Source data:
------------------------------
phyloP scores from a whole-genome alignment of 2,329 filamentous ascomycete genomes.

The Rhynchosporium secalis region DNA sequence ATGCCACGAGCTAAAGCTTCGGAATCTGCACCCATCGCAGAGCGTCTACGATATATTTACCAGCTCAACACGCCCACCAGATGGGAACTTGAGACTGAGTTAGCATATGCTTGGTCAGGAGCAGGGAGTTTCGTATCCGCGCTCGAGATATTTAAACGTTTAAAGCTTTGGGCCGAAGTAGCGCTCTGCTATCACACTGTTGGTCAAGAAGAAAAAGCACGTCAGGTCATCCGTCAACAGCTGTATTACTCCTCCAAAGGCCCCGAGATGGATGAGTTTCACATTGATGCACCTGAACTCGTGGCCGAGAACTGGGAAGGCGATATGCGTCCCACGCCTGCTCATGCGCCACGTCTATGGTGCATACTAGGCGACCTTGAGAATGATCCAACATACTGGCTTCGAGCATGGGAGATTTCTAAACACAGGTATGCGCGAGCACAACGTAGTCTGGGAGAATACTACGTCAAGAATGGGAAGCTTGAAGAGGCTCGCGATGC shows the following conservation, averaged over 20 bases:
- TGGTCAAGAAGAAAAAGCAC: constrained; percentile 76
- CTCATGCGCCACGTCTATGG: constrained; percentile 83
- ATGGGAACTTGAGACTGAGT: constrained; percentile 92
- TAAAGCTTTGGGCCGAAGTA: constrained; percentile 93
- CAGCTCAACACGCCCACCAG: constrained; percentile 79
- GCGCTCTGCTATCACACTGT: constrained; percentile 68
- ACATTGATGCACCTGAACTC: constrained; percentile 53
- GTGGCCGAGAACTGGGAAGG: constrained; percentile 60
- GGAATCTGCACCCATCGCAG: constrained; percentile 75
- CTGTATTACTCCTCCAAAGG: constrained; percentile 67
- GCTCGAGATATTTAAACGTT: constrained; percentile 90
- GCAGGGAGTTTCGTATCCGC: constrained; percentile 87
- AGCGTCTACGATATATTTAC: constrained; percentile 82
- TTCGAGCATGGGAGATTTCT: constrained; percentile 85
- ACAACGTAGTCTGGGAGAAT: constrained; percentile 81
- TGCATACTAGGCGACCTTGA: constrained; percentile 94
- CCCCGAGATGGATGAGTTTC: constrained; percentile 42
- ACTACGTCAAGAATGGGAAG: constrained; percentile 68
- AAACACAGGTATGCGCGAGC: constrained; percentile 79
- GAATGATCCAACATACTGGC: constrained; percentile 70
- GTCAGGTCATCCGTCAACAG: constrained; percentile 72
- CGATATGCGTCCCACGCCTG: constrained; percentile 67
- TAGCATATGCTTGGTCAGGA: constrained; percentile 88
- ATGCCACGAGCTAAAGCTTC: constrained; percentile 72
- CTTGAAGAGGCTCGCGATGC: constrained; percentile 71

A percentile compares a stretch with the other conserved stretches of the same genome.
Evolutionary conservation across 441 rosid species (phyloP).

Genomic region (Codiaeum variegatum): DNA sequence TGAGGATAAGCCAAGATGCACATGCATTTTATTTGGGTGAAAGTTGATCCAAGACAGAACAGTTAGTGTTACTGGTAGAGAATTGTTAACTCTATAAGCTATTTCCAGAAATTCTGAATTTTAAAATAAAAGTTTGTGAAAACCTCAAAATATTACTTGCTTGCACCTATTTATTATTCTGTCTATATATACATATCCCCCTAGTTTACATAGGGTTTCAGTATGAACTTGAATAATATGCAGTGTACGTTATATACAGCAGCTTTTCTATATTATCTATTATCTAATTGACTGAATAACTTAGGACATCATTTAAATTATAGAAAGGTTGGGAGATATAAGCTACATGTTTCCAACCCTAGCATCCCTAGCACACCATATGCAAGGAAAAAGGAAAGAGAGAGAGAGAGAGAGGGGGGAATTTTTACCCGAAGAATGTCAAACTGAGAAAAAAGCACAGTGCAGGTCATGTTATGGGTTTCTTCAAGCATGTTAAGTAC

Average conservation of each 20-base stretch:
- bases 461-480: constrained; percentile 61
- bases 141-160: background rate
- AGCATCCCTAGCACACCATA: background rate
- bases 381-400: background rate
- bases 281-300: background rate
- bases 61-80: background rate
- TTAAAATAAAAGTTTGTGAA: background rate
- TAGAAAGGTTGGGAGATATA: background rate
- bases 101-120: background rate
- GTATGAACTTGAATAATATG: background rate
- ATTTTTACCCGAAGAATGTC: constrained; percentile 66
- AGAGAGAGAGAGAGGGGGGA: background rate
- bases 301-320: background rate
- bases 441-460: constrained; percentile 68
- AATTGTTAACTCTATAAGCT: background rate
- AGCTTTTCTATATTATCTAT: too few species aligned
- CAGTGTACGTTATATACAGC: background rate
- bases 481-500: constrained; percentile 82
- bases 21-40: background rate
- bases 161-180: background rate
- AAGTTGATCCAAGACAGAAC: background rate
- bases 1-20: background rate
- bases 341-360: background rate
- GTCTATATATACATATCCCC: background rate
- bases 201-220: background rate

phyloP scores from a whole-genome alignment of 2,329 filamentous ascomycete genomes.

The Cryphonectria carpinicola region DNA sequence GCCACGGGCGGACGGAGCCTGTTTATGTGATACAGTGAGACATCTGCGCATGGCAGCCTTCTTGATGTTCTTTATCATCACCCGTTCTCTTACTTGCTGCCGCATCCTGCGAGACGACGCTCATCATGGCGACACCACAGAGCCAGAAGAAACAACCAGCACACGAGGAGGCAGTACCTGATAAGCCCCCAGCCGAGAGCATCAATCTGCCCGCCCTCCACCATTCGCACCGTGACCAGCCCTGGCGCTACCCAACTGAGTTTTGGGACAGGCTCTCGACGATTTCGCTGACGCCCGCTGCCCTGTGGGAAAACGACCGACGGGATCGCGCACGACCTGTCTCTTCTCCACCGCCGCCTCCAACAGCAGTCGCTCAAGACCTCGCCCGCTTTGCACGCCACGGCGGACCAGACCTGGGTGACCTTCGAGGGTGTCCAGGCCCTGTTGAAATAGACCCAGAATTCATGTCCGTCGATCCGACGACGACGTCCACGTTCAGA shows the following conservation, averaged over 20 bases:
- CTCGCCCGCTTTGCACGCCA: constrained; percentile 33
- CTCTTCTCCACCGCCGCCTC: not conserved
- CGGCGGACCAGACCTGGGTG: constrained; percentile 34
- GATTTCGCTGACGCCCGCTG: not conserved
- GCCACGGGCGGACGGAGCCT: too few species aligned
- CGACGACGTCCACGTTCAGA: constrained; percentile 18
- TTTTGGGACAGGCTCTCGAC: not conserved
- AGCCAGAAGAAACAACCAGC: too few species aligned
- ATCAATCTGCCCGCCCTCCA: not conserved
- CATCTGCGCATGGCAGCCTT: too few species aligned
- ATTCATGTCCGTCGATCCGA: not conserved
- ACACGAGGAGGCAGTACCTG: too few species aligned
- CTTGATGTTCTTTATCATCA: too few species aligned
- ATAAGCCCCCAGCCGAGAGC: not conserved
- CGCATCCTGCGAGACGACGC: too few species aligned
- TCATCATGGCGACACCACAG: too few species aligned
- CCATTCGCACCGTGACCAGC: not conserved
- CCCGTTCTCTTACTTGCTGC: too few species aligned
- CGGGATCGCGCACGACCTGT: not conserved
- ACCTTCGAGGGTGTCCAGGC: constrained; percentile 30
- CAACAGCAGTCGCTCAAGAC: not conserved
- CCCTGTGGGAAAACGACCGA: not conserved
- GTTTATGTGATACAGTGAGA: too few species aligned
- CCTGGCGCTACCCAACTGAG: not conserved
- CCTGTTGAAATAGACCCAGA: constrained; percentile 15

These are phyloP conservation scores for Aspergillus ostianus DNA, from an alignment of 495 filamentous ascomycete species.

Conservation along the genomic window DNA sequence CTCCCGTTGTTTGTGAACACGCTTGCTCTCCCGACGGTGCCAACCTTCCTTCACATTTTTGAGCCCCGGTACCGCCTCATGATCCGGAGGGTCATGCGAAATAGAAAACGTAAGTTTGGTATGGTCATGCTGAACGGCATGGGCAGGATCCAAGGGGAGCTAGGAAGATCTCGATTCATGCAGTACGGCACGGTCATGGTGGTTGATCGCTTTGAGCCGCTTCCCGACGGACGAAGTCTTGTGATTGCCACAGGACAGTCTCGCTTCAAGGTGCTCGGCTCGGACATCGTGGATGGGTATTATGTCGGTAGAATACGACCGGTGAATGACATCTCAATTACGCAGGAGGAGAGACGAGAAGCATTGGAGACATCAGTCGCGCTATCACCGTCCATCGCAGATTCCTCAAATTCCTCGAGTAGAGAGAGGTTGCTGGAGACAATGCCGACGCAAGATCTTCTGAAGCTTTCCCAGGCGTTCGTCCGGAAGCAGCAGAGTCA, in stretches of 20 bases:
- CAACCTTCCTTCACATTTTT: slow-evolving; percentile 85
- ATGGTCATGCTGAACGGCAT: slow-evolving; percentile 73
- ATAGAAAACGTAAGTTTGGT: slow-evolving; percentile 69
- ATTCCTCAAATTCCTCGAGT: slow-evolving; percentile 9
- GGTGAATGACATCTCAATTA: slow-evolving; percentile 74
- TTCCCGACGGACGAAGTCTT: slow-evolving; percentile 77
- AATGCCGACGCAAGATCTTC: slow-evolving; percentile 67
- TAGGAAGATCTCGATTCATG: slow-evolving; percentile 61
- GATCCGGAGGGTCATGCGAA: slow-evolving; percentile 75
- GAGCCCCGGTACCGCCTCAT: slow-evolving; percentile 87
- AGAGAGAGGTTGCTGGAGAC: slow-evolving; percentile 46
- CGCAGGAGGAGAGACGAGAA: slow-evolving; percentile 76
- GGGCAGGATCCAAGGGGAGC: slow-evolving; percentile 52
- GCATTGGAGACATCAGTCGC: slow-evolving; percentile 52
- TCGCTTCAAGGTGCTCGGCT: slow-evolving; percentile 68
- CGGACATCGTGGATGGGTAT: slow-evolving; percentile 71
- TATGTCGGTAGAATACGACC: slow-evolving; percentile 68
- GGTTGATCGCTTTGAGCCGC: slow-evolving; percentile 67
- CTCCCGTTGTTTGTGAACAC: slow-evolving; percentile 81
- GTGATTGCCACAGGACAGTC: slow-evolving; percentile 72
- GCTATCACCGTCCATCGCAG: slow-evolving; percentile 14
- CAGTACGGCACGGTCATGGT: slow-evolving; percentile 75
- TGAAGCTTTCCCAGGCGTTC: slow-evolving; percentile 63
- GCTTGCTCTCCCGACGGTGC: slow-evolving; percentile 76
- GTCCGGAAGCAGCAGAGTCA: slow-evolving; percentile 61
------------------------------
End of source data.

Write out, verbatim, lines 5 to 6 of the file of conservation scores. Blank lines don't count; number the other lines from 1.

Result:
- ATGGGAACTTGAGACTGAGT: constrained; percentile 92
- TAAAGCTTTGGGCCGAAGTA: constrained; percentile 93